Because professional baseball players have a unique set of skills that are in short supply, they are often subject to hero worship. A little bit of that can go a long way toward swelling a guy's head. Though some of the greatest players in history have remained quite humble despite all the accolades and adoration, there have been others who have fallen prey to their own hype. With that having been said, I now present a short list of the most arrogant players of all time.
A Hall of Famer who won 82 games for the Cardinals between 1934 and 1936, Dean was by far the cockiest player of his generation...So cocky, in fact, that numerous opponents and teammates were inspired to punch him out. While playing in the Texas League, he called up a rival manager the evening before one of his starts and bragged that he was going to limit his opponents to "just two or three hits." Before the 1934 campaign, he predicted that he and his younger brother Paul were going to win 45 games. On another occasion, he bet a teammate that he could strikeout Vince DiMaggio four times in one game. He made good on all of those claims, becoming famous for the quote: "It ain't braggin' if you can back it up."
Among the highest paid sluggers of his era, Jackson was baseball's equivalent to Muhammed Ali. He was comfortable in the spotlight and almost always good for a quote, though the things he said often stirred up controversy. Before signing with the Yankees, he boasted that if he came to New York they would name a candy bar after him. They did, of course. When "Reggie!" bars hit the shelves in 1978, teammate Catfish Hunter commented hilariously: "When you unwrap (one), it tells you how good it is." Jackson was a larger than life character with a larger than life ego. After blasting a tape measure shot in Boston one afternoon, he told reporters "We needed an insurance run so I hit it over the Prudential Building." He soured his ambivalent relationship with Yankee team captain Thurman Munson when he infamously referred to himself as "the straw that stirs the drink." "Maybe I should say me and Muson," Jackson added, "but he can only stir it bad." For the most part, Jackson put his money where his mouth was throughout his career, blasting 563 homers in an era when the 500-homer club was much smaller.
In an era when team pride ran deep, Newsom was a shameless self-promoter who sold himself to the highest bidder every year. He played for 9 teams between 1929 and 1953, winning 211 games while losing even more. Enamored with his own abilities, he bragged later in life that "whenever Bobo asked for more dough, Bobo always got it." That's no misprint. The ultimate form of self-love, Newsom almost always referred to himself in the third person. When FDR came to the Senators opener in 1936, Newsom got hit by a throw that fractured his jaw. He pitched a complete game shutout over the Yankees anyway and remarked afterward in typical self-serving fashion:"When the President comes to see Bobo pitch, Ol' Bobo ain't-a-gonna disappoint him."Never mind the other 17 players who took the field that day, it was all about Bobo.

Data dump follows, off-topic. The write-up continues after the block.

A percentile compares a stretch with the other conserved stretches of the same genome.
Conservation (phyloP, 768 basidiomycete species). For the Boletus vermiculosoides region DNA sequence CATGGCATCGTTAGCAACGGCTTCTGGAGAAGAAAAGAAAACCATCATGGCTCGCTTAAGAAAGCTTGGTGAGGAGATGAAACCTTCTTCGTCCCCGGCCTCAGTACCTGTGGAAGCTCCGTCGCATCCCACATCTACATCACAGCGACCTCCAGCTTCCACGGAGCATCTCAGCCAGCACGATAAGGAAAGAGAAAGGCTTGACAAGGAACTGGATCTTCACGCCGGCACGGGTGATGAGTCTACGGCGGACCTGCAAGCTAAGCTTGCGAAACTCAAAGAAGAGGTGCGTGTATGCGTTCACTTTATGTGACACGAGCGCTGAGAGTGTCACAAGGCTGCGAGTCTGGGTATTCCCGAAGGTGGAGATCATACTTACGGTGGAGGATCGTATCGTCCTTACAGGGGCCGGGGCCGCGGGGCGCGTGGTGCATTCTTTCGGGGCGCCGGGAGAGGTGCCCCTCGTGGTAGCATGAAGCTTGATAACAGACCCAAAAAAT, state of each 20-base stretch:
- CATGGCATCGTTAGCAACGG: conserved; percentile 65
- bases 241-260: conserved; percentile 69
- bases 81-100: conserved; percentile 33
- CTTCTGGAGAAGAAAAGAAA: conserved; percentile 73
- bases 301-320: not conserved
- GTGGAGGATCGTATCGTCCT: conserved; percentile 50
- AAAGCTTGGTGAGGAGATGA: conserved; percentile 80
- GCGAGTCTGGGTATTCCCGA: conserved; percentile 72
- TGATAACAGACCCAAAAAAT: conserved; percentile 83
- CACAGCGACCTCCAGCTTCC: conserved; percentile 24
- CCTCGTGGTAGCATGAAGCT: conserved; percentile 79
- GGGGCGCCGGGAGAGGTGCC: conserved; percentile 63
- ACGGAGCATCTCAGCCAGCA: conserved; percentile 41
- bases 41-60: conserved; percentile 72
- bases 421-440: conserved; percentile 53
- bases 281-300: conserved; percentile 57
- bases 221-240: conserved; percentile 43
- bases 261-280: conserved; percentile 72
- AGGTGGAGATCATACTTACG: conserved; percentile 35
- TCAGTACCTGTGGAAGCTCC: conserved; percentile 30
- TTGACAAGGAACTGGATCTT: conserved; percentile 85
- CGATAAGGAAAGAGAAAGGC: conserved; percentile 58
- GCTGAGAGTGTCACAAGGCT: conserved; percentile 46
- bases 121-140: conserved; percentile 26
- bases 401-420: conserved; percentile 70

Henderson was undeniably the greatest lead-off man who ever lived, walking more times leading off an inning than many Hall of Famers walked in their entire careers. But Henderson was also one of the game's biggest narcissists. He would often stand in the locker room before a full length mirror (sometimes completely naked) admiring his own physique and practicing his swing while repeating the mantra "Rickey's the Best!" Yes, he was an illeist, having studied at the Bobo Newsom school of language. Referring to himself in the third person, he provided some highly amusing quotes over the years. He once called up Padres GM Kevin Towers and left the following message: "This is Rickey calling on behalf of Rickey. Rickey wants to play baseball." When he received a signing bonus of $1million from the Yankees one year, he was so proud of it, he framed it and hung it on his wall instead of cashing it. After breaking Lou Brock's stolen base record, he prolaimed: "Lou Brock was the symbol of great base stealing, but today, I'm the greatest of all-time."
In the current era, there are many who would argue in favor of Manny Ramirez and Barry Bonds being the most arrogant--The way they stood at home plate admiring their home runs and strutted around without a care in the world for what people thought of them. Bonds didn't even show up to receive his MVP award one year. Pitcher David Cone once defended conceit among players, commenting that: "You need a certain amount of ego, a certain amount of arrogance to be able to play well and to push yourself and trick yourself into thinking you're better than you really are." There's a certain logic to that statement, though arrogance is still distasteful to many. As German philosopher Friedrich Nietzsche once said: "Arrogance on the part of the meritous is even more offensive to us than the arrogance of those without merit: For merit itself is offensive."